winter snow forecast

Winter is Coming: Snow Forecast for Italian Alps 2016/2017


Autumn snow arrives below 1000 meters in the Italian Alps

Early Snow

Last weekend the white stuff made an early debut in more than a few spots. For those who don’t care for the winter, I’m afraid I can’t muster up too much sympathy. Last year the snow came late leaving the ground brown and scratchy in many mountain zones used to a softer, whiter setting. The first snow I experienced this year made me even more curious as to what the winter snow forecast calls for.

Will La Nina bring powder days to the Alps ? How much snow will we get?

In an attempt to turn hope and optimism into something more scientific, I looked into what the meteorological types were calling for.  We all know forecasts, especially long term ones are iffy at best, but I thought I would seek out signs of good fortune for the coming season.

I sought evidence to assure me that the Alps be as they should in winter, white and cold and bloated with snow. With weather in the mountains being a hard call, these predictions may be closer to a palm reader’s promises than actual proof of powder. But I have always found comfort in a positive outlook for snow.

In search of an Italian Farmer’s Almanac

There is no Farmer’s Almanac for Italy. At least that I know of, maybe someone can fill me in if . It could be quite nice to have one here. Robert Thomas founded The Old Farmer’s Almanac in 1792 He noted that with this American classic reference book “Our main endeavour is to be useful, but with a pleasant degree of humor.”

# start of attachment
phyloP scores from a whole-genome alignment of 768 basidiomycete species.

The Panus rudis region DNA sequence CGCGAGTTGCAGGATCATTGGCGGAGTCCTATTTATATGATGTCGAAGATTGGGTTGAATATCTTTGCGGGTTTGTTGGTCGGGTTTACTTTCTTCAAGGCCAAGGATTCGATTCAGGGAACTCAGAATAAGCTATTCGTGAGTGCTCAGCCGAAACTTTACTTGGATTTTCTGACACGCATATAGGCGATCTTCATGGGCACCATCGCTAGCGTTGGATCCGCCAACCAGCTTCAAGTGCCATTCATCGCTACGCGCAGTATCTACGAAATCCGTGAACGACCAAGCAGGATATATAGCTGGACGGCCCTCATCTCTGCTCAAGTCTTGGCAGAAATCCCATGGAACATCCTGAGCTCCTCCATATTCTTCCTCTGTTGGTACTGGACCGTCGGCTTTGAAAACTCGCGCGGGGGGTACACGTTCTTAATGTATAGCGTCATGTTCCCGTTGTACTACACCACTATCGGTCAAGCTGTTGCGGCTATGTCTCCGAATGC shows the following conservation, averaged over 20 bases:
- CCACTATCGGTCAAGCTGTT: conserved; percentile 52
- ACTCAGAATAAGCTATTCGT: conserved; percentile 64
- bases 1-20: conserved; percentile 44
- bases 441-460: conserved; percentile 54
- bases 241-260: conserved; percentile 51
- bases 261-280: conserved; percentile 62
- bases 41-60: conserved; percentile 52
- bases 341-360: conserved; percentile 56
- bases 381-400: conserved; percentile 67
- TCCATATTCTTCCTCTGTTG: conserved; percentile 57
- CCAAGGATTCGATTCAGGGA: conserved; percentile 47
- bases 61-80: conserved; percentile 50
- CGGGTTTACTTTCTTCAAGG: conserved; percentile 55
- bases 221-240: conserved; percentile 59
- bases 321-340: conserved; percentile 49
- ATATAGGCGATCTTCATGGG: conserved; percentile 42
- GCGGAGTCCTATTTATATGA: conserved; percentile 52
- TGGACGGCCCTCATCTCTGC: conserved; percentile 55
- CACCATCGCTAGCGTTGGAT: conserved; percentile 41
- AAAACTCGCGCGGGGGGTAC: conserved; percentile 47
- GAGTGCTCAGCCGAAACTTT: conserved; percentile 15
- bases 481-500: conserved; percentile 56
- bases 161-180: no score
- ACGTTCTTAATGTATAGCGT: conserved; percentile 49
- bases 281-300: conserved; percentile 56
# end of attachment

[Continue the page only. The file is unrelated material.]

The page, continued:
So without a useful bound guide, I scoured the internet for promises of a snowy winter. What I discovered is that no one really knows.

Of course no one knows, and this seems especially true for the Alps.  Even in places filled with radars and models and other sciency tech stuff, plotting out where the snow falls (or doesn’t) , it seems the Alps are off the proverbial radar.

La Nina and the winter

It could be a La Nina (little girl) year. On the bright (or cloudy side as the case may be), those who do attempt to address the Alps say that the suspected La Nina of this year could portend powder our way.

Certainly snow seekers in many spots felt that last year was some sort of heartless punishment, at least early season. We hope that this year turns out to be filled with the fluffy white stuff.

Blasting News, an Italian news site, posted the odds on October 16 of a 60% chance of La Nina. The site referenced meterologist Mario Giuliacci who cites Japan Meteorological Agency  for the  odds on La Nina possibilities. This is in contrast from the more negative outlook by the NOAA which says La Nina will not visit and Italy can expect a milder winter.


Courmayeur webcam showing October snow

The little girl means nothing

MeteoMorris, founder of Wepowder does a great job of trying to find a correlation.
We can assume that a guy with a site named for snow is digging (pun intended) for evidence of major dumpage. In his post  on this winter’s  forecast, he looked into a correlation between La Nina and snow in the Alps (spoiler alert- there really isn’t any). His research indicates that  the relation  between La Nina and alpine snow is as thin as last year’s coverage.

As for a divine prediction for a white winter, it seems it is still up in the air.  We will get what we get. For those who want to find the  latest weather  info you can search for a  bolletino neve.  A couple of good one-stop-shop references include: Neve Italia’s Bollettino Neve ( in Italian) and J2Ski . These sites also offer info on the number of  impianti,  (lifts) open.

Here’s hoping that winter arrives soon and may the snow come with frequency and abundance!




image credits:

snowflake form Noun Project Janina Aritao